The Journal Gazette
Sunday, January 17, 2021 10:10 am

Indiana's 1st home dedicated to LGBTQ youths set to open

LINDSEY ERDODY | Indianapolis Business Journal


INDIANAPOLIS – Indiana’s first dedicated residential facility for homeless young adults who identify as LGBTQ will open its doors this year in Indianapolis, providing services that advocates say are desperately needed.

The initiative is years in the making. Trinity Haven, now an independent not-for-profit, started as a project of Trinity Episcopal Church in 2016 as the church sought suggestions for how to use a vacant house it owned.

Leigh Ann Hirschman, Trinity Haven’s board president and a member of the church, said leaders talked to local not-for-profits, including the Indiana Youth Group, which serves youth ages 12 to 20 who identify as LGBTQ. They learned that those young people often experience homelessness and have few places to go.

About a quarter of young adults in Indiana who come out as lesbian, gay, bisexual, transgender or queer are kicked out of their homes, said Chris Paulsen, CEO of the Indiana Youth Group.

“A lot of times they’ve been rejected by their families,” she said. “That’s most often the cause of their homelessness.”

Nationally, an estimated 40% of all homeless youth identify as LGBTQ.

And in Indianapolis, Paulsen said, finding help can be complicated, in part because all of the city’s homeless shelters are faith-based and not always welcoming to LGBTQ individuals.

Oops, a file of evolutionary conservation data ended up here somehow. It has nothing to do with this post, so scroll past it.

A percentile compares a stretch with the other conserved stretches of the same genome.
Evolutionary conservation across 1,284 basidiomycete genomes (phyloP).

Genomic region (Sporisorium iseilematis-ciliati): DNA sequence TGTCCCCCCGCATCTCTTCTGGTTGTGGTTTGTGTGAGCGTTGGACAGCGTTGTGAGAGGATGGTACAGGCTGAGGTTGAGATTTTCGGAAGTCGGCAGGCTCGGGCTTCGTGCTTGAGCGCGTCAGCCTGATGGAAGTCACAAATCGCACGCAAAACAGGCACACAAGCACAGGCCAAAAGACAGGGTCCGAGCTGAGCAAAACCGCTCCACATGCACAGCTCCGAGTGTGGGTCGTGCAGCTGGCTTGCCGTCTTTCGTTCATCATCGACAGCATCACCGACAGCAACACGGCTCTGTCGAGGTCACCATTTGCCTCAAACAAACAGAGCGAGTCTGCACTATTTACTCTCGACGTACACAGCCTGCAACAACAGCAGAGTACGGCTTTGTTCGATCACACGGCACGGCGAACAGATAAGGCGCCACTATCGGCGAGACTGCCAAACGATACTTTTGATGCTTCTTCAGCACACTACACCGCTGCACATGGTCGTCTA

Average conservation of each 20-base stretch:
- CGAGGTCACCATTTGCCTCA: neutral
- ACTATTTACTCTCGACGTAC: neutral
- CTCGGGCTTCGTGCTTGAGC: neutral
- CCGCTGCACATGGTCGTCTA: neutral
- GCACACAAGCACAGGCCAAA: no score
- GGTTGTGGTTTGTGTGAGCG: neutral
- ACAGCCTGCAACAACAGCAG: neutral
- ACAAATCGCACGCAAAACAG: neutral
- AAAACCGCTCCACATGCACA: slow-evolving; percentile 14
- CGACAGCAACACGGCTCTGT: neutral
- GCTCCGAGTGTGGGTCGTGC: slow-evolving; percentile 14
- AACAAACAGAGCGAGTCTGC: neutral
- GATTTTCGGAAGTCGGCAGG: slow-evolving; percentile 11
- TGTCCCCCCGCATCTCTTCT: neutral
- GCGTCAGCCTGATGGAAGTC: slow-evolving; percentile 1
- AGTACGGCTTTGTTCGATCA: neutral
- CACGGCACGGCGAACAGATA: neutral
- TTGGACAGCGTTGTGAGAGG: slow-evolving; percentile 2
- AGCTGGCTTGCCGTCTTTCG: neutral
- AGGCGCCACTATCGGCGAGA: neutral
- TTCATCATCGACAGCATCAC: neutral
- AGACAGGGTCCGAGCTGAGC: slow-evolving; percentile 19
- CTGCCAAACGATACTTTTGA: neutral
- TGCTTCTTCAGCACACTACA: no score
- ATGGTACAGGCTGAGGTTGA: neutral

Hirschman said after hearing stories about young adults sleeping on park benches church members decided to help create a transitional housing program specifically for LGBTQ youth.

“The existing services just weren’t designed for them,” Hirschman said. “Many of these people didn’t feel safe.”

Trinity Haven became its own not-for-profit in 2018. By the end of 2019, it had raised $1.5 million and completed renovations on a house that will be used for one of two programs the organization is launching this year.

That house will be the state’s only residential facility focused on LGBTQ youth.

“Every challenge that we’ve faced has been an incredible opportunity for learning,” said Jenni White, executive director of Trinity Haven. “I’m excited for what’s next.”

The initial house the church planned to use for the transitional housing programs for LGBTQ youth did not work out, but in 2018, the church purchased a different house nearby in the Mapleton-Fall Creek neighborhood.

That same year, momentum for the project took off. The Lilly Endowment awarded a $300,000 grant to the effort, and Trinity Haven won $100,000 from Impact 100 Greater Indianapolis, an organization of women who donate collectively to not-for-profits.

By April 2019, when the board of directors hired White as the organization’s first executive director, Trinity had raised $900,000 and then reached its $1.5 million goal by the end of that year. That’s fairly fast for a new not-for-profit, experts say.

Bill Stanczykiewicz, director of the IU Fund Raising School, said being connected to an existing organization—Trinity Episcopal Church—certainly helped, because it gave Trinity Haven connections to potential donors.

“It would be unusual to raise that much money in that time period without relationships,” Stanczykiewicz said.

The $300,000 gift from the Lilly Endowment—a well-established private foundation—likely gave the organization credibility to attract other donors, Stanczykiewicz said.